"We need to protect our European industry. The jobs of hundreds of people are being endangered due to unfair trading practices. We won’t stand by idly while our market is being flooded by products made in third countries", said Salvatore Cicu MEP, commenting on the final agreement reached by the representatives of the European Parliament, the EU Member States and the European Commission on protecting industry against dumped and subsidised imports from third countries.
The compromise brings more clarity to the new Regulation which creates a new anti-dumping methodology for those World Trade Organisation (WTO) Members where significant distortions exist. The final text agreed on by the 3 Institutions is an instrument which has viable tools to protect European industry from dumped or subsidised products imported from countries outside the EU in the case of the existence of significant distortions in a third country. It does not create any additional burdens for EU industry which can now rely on the Commission’s report which contains all the elements for the application of such an alternative methodology.
Moreover, the new approach for examining the substantial market distortions differentiates between WTO members and non-WTO members and replaces the calculation methodology based on the status of a market economy or a non-market economy. "The proposal abolished the question of the market status. Nevertheless, we introduced an additional market distortion clause to prolong the analogue country methodology, if considered appropriate by the Commission, for protecting our EU producers", said Mr Cicu, responsible for the issue.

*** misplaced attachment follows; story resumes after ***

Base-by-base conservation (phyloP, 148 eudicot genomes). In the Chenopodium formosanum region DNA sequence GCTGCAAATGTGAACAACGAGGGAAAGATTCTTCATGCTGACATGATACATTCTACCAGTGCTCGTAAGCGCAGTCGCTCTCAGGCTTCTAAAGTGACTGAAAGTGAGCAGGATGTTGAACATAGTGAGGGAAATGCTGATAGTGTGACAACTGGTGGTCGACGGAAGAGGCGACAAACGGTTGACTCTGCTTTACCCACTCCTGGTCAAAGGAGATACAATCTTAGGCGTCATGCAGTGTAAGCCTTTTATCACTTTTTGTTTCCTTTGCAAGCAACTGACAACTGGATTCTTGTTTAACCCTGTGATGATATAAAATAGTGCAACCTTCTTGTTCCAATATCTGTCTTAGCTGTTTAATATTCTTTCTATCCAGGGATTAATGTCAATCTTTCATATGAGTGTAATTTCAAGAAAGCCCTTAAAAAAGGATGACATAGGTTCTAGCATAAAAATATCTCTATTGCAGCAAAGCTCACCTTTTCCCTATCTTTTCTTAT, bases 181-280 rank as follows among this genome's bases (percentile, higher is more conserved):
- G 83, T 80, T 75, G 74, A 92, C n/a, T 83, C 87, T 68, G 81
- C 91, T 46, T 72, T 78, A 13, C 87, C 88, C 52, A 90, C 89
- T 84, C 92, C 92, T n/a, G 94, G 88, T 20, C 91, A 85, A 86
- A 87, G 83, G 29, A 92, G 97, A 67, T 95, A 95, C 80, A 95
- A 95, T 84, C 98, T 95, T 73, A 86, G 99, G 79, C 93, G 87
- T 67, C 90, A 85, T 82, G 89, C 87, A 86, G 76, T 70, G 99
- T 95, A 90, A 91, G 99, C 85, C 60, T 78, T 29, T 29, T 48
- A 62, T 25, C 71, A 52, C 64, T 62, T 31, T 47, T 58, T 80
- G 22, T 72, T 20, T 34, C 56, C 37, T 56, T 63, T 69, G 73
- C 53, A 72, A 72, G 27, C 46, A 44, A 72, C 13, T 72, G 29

Finally, the introduction of some elements linked to the social and environmental aspects seems to open a new dynamic in anti-dumping policy which can be helpful for the reform of the Trade Defence Instrument.
The new Regulation is a reaction to the immense pressure of China. The country requested WTO consultations with the EU and USA on 12 December 2016, a day after the expiry of the adequate parts of China’s accession protocol to the Organisation (WTO). However China’s excess production capacity and subsidised economy, especially in the steel sector, bears the risk of significant price-distortion.
"China is an important strategic partner for the EU, regardless of whether China is considered a market economy or not. However, to make sure that every country benefits to the same extent from a free and fair global trade, every country has to play by the same rules. This is definitely not the case if exporters work under a state-owned system", stated Cicu.
"It took a long time to reach this agreement. I trust that the new anti-dumping rules will protect our citizens in the best way from the negative consequences of globalisation", concluded Cicu.